Friday, August 25, 2017

More HBase tuning

I've come across two HBase clusters where writes have been extremely fast and reads extremely slow. Note: these reads were not full scans (which would unsurprisingly be slow) but batched get() calls.

This post is about making HBase read things faster. "The rule of thumb is to have your hot data set in RAM. Does not fit? Increase RAM, increase # of servers." (from here).

How much data?

Check how big the HBase table is

hadoop fs -du -h  /hbase/data/default/ 


The more compressed your data, the more likely it is that it will all fit into RAM. Compressing data in the cache may increase CPU usages but reduce IO. You can check which native libraries Hadoop knows about with:

hadoop/bin/hadoop checknative -a

but note: "If the native libs are NOT present, you will see lots of Got brand-new compressor reports in your logs" (from here).

Wait for the cache to fill

It takes time for the cache to be populated. Run vmstat (on Unix-like OSs) and watch the number of blocks read (bi). It will be large to begin with (thousands or tens of thousands) then shrinks after the app has been running for a while, down to basically zero.

You can watch the progress in the region server's logs:

$ grep "BucketCacheStatsExecutor" hbase/logs/hbase-ubuntu-regionserver-ip-172-30-0-139.log
2017-08-23 09:15:28,192 INFO  [BucketCacheStatsExecutor] bucket.BucketCache: failedBlockAdditions=0, totalSize=5.86 GB, freeSize=4.28 GB, usedSize=1.58 GB, cacheSize=1.56 GB, accesses=49844, hits=2231, IOhitsPerSecond=7, IOTimePerHit=0.03, hitRatio=4.48%, cachingAccesses=49844, cachingHits=2231, cachingHitsRatio=4.48%, evictions=0, evicted=0, evictedPerRun=NaN
2017-08-23 09:20:28,192 INFO  [BucketCacheStatsExecutor] bucket.BucketCache: failedBlockAdditions=0, totalSize=5.86 GB, freeSize=837.15 MB, usedSize=5.04 GB, cacheSize=4.97 GB, accesses=150478, hits=33665, IOhitsPerSecond=104, IOTimePerHit=0.03, hitRatio=22.37%, cachingAccesses=150478, cachingHits=33665, cachingHitsRatio=22.37%, evictions=1, evicted=13644, evictedPerRun=13644.0
2017-08-23 09:25:28,192 INFO  [BucketCacheStatsExecutor] bucket.BucketCache: failedBlockAdditions=5, totalSize=5.86 GB, freeSize=552.66 MB, usedSize=5.32 GB, cacheSize=5.25 GB, accesses=299660, hits=95870, IOhitsPerSecond=207, IOTimePerHit=0.03, hitRatio=31.99%, cachingAccesses=299660, cachingHits=95870, cachingHitsRatio=31.99%, evictions=7, evicted=95977, evictedPerRun=13711.0

Types of caches

There are two types of caches: memcache and blockcache. The memcache is write-through cache. the blockcache is for read-only access.

You may want "to reduce the block size of the data stored in disk. Why? When a row is requested by client, the block corresponding to where the row is stored on disk (store file) is read into memory (cache) before sending it back the requested data to the client. So by decreasing the block size more relevant data can be stored in cache which can improve read performance." (from here).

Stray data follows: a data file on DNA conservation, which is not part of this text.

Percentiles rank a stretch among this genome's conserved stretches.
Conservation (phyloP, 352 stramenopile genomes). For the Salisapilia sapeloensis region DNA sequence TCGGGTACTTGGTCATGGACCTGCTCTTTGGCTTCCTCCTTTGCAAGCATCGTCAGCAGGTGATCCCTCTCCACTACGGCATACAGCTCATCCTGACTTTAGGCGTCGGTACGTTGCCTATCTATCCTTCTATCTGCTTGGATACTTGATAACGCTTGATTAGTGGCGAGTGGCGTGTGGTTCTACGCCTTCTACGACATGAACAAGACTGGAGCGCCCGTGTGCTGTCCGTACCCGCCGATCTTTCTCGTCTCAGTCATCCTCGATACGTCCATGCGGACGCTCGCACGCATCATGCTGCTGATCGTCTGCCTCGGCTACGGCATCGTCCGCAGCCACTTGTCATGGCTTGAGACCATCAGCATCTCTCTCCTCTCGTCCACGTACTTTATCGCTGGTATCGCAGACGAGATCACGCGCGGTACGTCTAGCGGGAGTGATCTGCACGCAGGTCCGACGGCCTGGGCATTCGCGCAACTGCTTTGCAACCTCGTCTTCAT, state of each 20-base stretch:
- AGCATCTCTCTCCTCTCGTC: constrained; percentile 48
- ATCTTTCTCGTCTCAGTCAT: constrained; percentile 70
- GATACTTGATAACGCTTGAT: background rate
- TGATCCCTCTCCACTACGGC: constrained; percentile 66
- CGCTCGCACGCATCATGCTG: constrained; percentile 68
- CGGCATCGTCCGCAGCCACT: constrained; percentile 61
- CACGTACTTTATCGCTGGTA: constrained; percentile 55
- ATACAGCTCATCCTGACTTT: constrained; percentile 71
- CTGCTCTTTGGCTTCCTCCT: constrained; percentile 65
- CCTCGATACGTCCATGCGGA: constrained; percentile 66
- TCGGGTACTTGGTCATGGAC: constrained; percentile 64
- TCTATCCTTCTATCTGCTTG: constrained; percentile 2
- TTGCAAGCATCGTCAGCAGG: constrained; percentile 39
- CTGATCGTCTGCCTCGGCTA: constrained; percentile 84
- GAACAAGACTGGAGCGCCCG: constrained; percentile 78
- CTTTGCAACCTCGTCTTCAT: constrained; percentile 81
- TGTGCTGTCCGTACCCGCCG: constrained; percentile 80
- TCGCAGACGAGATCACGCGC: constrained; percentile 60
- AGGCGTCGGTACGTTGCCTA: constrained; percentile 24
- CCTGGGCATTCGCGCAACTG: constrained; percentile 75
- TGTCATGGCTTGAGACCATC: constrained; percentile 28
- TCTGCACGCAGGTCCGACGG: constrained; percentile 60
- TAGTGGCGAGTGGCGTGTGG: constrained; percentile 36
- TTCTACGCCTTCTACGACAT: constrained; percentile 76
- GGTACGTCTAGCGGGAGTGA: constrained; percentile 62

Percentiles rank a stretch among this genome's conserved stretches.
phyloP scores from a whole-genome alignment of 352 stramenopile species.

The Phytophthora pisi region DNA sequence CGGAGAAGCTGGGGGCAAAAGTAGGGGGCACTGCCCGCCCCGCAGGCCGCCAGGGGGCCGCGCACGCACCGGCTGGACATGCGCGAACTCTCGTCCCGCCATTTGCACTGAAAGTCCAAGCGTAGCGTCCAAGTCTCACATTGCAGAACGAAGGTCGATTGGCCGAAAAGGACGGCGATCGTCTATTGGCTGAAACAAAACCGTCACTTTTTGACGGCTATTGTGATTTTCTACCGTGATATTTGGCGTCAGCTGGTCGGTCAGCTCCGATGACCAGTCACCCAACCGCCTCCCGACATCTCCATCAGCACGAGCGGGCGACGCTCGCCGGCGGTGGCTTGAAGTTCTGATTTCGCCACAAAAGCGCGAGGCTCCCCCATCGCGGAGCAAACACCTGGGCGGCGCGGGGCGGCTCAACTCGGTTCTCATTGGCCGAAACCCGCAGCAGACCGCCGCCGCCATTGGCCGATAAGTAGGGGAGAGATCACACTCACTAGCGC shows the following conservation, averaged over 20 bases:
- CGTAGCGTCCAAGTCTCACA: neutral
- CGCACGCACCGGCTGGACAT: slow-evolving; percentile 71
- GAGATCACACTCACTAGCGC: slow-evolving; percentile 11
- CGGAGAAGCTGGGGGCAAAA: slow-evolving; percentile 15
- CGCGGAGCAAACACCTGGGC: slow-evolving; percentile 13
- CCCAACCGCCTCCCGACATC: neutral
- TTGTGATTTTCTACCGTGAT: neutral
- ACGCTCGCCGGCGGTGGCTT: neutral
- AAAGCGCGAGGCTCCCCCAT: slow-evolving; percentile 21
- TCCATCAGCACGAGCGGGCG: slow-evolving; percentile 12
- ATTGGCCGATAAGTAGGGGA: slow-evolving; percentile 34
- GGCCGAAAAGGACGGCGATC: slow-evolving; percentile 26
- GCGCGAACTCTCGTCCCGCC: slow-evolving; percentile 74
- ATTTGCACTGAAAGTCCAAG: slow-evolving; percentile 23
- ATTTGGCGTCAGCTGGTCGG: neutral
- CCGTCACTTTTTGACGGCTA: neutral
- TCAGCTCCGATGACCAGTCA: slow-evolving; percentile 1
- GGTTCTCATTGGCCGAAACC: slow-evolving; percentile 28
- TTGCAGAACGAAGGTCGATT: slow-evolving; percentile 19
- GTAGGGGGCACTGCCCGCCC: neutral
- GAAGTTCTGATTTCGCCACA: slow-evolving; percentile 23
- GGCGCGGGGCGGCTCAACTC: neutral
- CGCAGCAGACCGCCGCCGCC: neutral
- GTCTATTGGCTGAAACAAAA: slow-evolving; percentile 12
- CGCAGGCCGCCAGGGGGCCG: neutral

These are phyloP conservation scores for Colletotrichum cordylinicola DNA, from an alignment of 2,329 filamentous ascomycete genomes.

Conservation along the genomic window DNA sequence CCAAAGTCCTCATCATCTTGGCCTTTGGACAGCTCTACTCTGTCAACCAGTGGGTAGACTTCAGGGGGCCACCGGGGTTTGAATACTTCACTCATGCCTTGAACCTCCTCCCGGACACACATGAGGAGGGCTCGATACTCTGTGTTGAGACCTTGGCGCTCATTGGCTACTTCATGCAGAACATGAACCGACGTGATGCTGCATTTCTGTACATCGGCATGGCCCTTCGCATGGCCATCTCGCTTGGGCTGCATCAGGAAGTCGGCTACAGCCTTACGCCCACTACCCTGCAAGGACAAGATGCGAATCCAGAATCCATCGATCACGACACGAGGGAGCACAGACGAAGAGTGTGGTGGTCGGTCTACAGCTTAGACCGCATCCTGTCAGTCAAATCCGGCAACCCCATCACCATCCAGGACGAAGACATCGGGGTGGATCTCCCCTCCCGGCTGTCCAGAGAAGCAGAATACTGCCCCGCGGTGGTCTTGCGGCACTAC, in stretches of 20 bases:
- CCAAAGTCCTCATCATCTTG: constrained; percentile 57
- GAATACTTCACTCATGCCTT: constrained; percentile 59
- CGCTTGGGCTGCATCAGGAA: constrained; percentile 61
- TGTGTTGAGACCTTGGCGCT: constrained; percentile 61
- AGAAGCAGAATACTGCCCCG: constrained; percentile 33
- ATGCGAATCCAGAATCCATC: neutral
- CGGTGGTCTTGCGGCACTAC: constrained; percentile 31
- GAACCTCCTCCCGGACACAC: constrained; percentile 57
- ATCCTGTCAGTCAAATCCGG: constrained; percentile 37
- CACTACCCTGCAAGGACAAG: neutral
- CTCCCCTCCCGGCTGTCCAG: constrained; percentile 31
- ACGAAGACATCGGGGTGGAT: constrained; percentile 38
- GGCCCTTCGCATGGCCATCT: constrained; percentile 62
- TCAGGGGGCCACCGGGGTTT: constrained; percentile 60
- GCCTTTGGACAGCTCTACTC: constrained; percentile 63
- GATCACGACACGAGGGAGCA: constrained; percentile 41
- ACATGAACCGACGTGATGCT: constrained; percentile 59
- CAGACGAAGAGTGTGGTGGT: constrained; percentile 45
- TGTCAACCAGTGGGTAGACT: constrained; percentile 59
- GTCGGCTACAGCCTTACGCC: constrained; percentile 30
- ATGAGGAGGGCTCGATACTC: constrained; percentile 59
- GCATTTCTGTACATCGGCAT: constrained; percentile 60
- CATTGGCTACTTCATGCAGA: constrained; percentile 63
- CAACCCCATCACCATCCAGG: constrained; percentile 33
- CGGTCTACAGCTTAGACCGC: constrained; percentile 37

Types of Blocks

From here: "HBase blocks and HDFS blocks are different things:

  • HBase blocks are the unit of indexing (as well as caching and compression) in HBase and allow for fast random access. 
  • HDFS blocks are the unit of the filesystem distribution and data locality"
Types of sizes

From here:

"Generally there are 2 sizes involved:

1. HBase Filesize
2. HBase Blocksize

#1 sets the maximum size of a region before it is split. Default used to be 512mb, it's now 1g (but usually it should be even larger)

#2 is the size of the blocks inside the HFiles. Smaller blocks mean better random access, but larger block indexes. I would only increase that if you have large cells."

Heap or off-Heap?

Making the cache off-heap really improved matters for me:

"When bucket cache is enabled in HBase, it will act as L2 (level 2 similar to processor cache hierarchy) cache and the default block cache will act as L1 cache. What that means is data need to be copied from L2 cache into L1 cache for HBase to service the query request. So on a read request when bucket cache is enabled, data block will be copied from disk onto bucket cache and then onto the block cache before served to the client making the request. On further reads of the same data, it will either be served directly from block cache or copied from bucket cache into block cache before serving the client request avoiding disk reads. So if there is a 10 node cluster with 128 GB of RAM each, it is possible to have almost 1 TB of data stored in HBase cache with bucket cache enabled and not get impacted by JVM GC which is not the case using just the default block cache." (from here).

So, trying assign more heap memory seems like a fool's errand. That will just cause a lot of GC. Instead, use off-heap memory.

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